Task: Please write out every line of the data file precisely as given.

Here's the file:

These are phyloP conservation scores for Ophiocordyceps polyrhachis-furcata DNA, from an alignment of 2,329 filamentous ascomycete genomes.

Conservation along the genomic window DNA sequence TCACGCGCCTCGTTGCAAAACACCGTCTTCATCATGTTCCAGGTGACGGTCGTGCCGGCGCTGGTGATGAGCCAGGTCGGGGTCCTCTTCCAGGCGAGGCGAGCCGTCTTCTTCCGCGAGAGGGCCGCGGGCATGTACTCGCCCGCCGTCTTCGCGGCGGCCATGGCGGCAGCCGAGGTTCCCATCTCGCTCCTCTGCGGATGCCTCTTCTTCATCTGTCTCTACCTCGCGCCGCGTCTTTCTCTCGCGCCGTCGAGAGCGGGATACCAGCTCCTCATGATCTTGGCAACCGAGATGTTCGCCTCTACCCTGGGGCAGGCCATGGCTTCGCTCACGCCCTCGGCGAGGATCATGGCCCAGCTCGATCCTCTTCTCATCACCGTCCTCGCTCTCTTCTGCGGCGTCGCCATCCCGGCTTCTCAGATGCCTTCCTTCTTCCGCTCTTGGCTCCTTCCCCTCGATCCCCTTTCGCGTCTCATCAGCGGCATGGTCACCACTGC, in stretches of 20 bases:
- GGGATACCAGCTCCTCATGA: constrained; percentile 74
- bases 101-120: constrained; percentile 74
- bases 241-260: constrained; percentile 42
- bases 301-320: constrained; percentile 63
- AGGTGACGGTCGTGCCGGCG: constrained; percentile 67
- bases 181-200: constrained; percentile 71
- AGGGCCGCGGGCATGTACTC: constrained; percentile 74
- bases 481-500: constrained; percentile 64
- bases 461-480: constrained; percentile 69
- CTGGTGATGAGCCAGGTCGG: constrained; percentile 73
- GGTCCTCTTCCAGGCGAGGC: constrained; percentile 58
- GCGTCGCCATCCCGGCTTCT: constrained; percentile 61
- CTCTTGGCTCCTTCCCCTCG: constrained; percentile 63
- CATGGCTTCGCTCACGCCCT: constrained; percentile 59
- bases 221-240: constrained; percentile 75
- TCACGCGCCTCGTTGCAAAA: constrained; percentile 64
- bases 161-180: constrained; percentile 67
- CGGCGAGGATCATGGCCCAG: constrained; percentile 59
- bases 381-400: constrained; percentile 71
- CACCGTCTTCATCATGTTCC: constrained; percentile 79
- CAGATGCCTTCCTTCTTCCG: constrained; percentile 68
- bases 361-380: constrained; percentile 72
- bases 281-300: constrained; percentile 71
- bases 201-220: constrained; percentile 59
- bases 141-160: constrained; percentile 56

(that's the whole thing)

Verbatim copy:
These are phyloP conservation scores for Ophiocordyceps polyrhachis-furcata DNA, from an alignment of 2,329 filamentous ascomycete genomes.

Conservation along the genomic window DNA sequence TCACGCGCCTCGTTGCAAAACACCGTCTTCATCATGTTCCAGGTGACGGTCGTGCCGGCGCTGGTGATGAGCCAGGTCGGGGTCCTCTTCCAGGCGAGGCGAGCCGTCTTCTTCCGCGAGAGGGCCGCGGGCATGTACTCGCCCGCCGTCTTCGCGGCGGCCATGGCGGCAGCCGAGGTTCCCATCTCGCTCCTCTGCGGATGCCTCTTCTTCATCTGTCTCTACCTCGCGCCGCGTCTTTCTCTCGCGCCGTCGAGAGCGGGATACCAGCTCCTCATGATCTTGGCAACCGAGATGTTCGCCTCTACCCTGGGGCAGGCCATGGCTTCGCTCACGCCCTCGGCGAGGATCATGGCCCAGCTCGATCCTCTTCTCATCACCGTCCTCGCTCTCTTCTGCGGCGTCGCCATCCCGGCTTCTCAGATGCCTTCCTTCTTCCGCTCTTGGCTCCTTCCCCTCGATCCCCTTTCGCGTCTCATCAGCGGCATGGTCACCACTGC, in stretches of 20 bases:
- GGGATACCAGCTCCTCATGA: constrained; percentile 74
- bases 101-120: constrained; percentile 74
- bases 241-260: constrained; percentile 42
- bases 301-320: constrained; percentile 63
- AGGTGACGGTCGTGCCGGCG: constrained; percentile 67
- bases 181-200: constrained; percentile 71
- AGGGCCGCGGGCATGTACTC: constrained; percentile 74
- bases 481-500: constrained; percentile 64
- bases 461-480: constrained; percentile 69
- CTGGTGATGAGCCAGGTCGG: constrained; percentile 73
- GGTCCTCTTCCAGGCGAGGC: constrained; percentile 58
- GCGTCGCCATCCCGGCTTCT: constrained; percentile 61
- CTCTTGGCTCCTTCCCCTCG: constrained; percentile 63
- CATGGCTTCGCTCACGCCCT: constrained; percentile 59
- bases 221-240: constrained; percentile 75
- TCACGCGCCTCGTTGCAAAA: constrained; percentile 64
- bases 161-180: constrained; percentile 67
- CGGCGAGGATCATGGCCCAG: constrained; percentile 59
- bases 381-400: constrained; percentile 71
- CACCGTCTTCATCATGTTCC: constrained; percentile 79
- CAGATGCCTTCCTTCTTCCG: constrained; percentile 68
- bases 361-380: constrained; percentile 72
- bases 281-300: constrained; percentile 71
- bases 201-220: constrained; percentile 59
- bases 141-160: constrained; percentile 56